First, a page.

WASHINGTON – If U.S. Rep. Pete Sessions is to succeed in his bid to serve as the third-ranking Republican in Congress, his fellow Texans have to come through for him.
The 10-term Dallas Congressman is running for House majority whip in the wake of the leadership shakeup following outgoing House Speaker John Boehner’s retirement announcement last week. Sessions faces stiff competition, and it appears impossible for him to win unless fellow Texans back his bid.
“My gut tells me most of the Texas delegation is supporting Pete,” U.S. Rep. Bill Flores of Bryan said on Tuesday. Flores, however, is not committed to Sessions, saying that — as the leader of the Republican Study Committee, a considerable bloc of Republicans — he does not want to take sides in the fight.
Early speculation has settled on U.S. Rep. Patrick McHenry of North Carolina as the favorite in the race.
But Sessions has two major bases: the 25-member Texas Republican delegation, and younger members he helped elect when he helmed the House GOP campaign arm, the National Republican Campaign Committee, in 2010 and 2012.
Flores notwithstanding, plenty of other Texas Republicans did say on Tuesday they are backing Sessions. Texas is the largest state delegation in the House Republican conference. In recognition of its size (and thanks to a bit of state pride), Texas GOP members tend to vote as a unit to best leverage their power.
And while it is the most powerful delegation in the party – five members, including Sessions, serve as committee chairmen — it is a point of annoyance for some Texans that the most populous Republican state does not have a seat at the chamber's leadership table.
“Is he from Texas?” U.S. Rep. Randy Weber of Friendswood joked when asked if he supported Sessions, delivering the comment in a facetious, “is-the-pope-Catholic?” tone conveying the obviousness of his support.
But there are defectors. U.S. Rep. Kay Granger of Fort Worth told The Dallas Morning News on Tuesday that her loyalties were elsewhere. And several members interviewed on Tuesday would not publicly commit to Sessions.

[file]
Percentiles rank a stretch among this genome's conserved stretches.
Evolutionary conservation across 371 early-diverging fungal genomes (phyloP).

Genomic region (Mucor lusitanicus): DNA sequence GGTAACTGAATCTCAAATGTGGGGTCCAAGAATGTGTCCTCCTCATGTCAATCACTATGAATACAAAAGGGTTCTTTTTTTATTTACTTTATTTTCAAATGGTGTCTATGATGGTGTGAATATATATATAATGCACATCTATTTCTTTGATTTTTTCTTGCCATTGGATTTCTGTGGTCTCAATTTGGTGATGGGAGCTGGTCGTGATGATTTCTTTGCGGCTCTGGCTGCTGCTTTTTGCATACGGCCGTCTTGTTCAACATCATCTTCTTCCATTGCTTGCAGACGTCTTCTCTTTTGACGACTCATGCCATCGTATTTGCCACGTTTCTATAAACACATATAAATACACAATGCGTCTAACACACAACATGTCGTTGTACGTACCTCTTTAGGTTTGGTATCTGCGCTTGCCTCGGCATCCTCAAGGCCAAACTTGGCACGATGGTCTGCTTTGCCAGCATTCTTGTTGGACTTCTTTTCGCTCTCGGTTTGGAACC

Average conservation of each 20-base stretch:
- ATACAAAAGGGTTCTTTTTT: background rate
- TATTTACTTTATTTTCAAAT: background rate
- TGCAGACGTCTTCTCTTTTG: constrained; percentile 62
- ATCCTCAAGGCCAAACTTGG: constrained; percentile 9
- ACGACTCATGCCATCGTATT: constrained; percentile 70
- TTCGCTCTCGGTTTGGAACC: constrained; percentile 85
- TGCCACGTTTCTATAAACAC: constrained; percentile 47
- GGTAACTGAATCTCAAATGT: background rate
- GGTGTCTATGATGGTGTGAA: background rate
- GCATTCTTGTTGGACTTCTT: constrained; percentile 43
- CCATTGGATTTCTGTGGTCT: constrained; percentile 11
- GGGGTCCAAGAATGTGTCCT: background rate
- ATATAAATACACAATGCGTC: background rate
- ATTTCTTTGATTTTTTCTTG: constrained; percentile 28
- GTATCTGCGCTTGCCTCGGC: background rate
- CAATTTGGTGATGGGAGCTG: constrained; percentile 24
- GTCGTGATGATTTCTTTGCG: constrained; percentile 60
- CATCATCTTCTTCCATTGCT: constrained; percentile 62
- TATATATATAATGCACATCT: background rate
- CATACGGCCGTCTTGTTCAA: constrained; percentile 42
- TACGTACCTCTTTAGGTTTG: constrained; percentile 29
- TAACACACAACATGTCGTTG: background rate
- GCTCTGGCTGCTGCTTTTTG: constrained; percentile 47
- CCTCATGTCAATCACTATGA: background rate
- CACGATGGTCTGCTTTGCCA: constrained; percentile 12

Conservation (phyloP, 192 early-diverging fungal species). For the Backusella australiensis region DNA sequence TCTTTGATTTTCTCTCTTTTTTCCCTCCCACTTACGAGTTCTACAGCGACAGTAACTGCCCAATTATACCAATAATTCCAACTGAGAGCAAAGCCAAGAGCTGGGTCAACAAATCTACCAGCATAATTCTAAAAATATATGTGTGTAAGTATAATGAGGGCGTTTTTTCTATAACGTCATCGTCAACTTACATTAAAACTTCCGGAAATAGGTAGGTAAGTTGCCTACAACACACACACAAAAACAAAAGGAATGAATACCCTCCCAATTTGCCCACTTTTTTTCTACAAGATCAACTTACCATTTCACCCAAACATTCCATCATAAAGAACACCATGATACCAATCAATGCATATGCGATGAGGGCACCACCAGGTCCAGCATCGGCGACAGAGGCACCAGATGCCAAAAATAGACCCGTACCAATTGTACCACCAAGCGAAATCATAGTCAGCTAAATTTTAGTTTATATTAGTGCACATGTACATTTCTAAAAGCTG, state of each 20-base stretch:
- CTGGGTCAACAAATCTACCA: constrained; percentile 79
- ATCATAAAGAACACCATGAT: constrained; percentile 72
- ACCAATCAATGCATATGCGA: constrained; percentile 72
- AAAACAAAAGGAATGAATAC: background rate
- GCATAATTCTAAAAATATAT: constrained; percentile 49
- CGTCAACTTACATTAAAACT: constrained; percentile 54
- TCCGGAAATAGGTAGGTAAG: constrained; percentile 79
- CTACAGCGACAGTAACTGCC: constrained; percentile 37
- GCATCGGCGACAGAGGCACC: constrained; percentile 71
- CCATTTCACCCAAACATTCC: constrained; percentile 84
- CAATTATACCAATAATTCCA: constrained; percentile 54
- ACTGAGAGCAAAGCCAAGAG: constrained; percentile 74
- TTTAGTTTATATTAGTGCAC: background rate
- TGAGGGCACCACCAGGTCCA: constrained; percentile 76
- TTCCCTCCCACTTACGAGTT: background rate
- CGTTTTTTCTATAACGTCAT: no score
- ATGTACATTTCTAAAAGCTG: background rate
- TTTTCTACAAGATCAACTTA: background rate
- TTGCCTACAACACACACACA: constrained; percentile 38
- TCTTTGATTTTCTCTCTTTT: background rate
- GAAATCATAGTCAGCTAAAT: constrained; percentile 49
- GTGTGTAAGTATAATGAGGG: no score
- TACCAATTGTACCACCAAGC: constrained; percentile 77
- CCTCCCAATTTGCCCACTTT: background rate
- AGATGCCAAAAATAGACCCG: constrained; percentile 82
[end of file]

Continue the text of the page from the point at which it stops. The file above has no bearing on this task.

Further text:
Beyond Texas, Sessions helped elect dozens of members in the landslide Republican wave of 2010. While his party lost seats in 2012, there are still more members from that class who won their seats with Sessions' help.
Flores was one of those Republicans who ousted a Democrat in 2010.
“Pete Sessions did a remarkable job,” he said. “Republicans were down on their luck. It was like we were never going to come back. In two years, he turned us around.
“I’m not trying to endorse Pete over every candidate,” he added. “Everything that everyone of those…people running for whip has done, applies.”
In many interviews, Sessions is described as a complex personality who has fans and detractors. He also has obvious strengths and weaknesses.
“I actually think he would make a phenomenal whip because he doesn’t take no for an answer,” said a former subordinate at the NRCC, who spoke on the condition of anonymity in order to be candid. “I think it’s the perfect job for him.”
But Sessions’ tenure at the NRCC wasn’t without stumbles. He was known to frequently diverge from party messaging. To this day, he rarely speaks to reporters without a communications staffer present.
“He was rarely on TV, and there was a reason for it,” that same NRCC staffer said. “You can’t script him.”
Sessions must win the support of 124 Republican members. If a sizable share of those two constituencies backs him, he has a legitimate shot at whip.
However, most observers sizing up the race put a finger on the scale toward McHenry, at least for now.
There is no clear guidance on when the election will take place, but members are under the assumption that they will vote on new leadership late next week. Compared to the most recent leadership race, in 2014, this one is moving at a glacial pace.
Dazed GOP House members emerged Tuesday evening from a conference-wide meeting. There is a clear sense that the conference is paralyzed on how to proceed in picking new leaders, according to interviews with members both in and outside of the Texas delegation.
Boehner fell from power because of this divide and all Republicans running for leadership are trying to balance the wishes of the small faction of House conservatives with the majority of the conference.
And there may not even be a whip race at all.
House Republicans have yet to decide whether or not the current whip, U.S. Rep. Steve Scalise of Louisiana, can run for House majority leader without vacating his current slot.
If Scalise runs and loses the majority leader election, there is a chance the whip job will not even open up.
A whip does many things, but the most important part of the job is counting votes. Arm-twisting colleagues is key, but knowing whether or not members will follow through on commitments is the single most vital skill for the position.
Sessions is, by all accounts, courting his colleagues. But unlike floor votes, a leadership race is a secret ballot, meaning Sessions will never know for sure who followed through.
What he will know in a week or so is just how good he is at whipping the vote.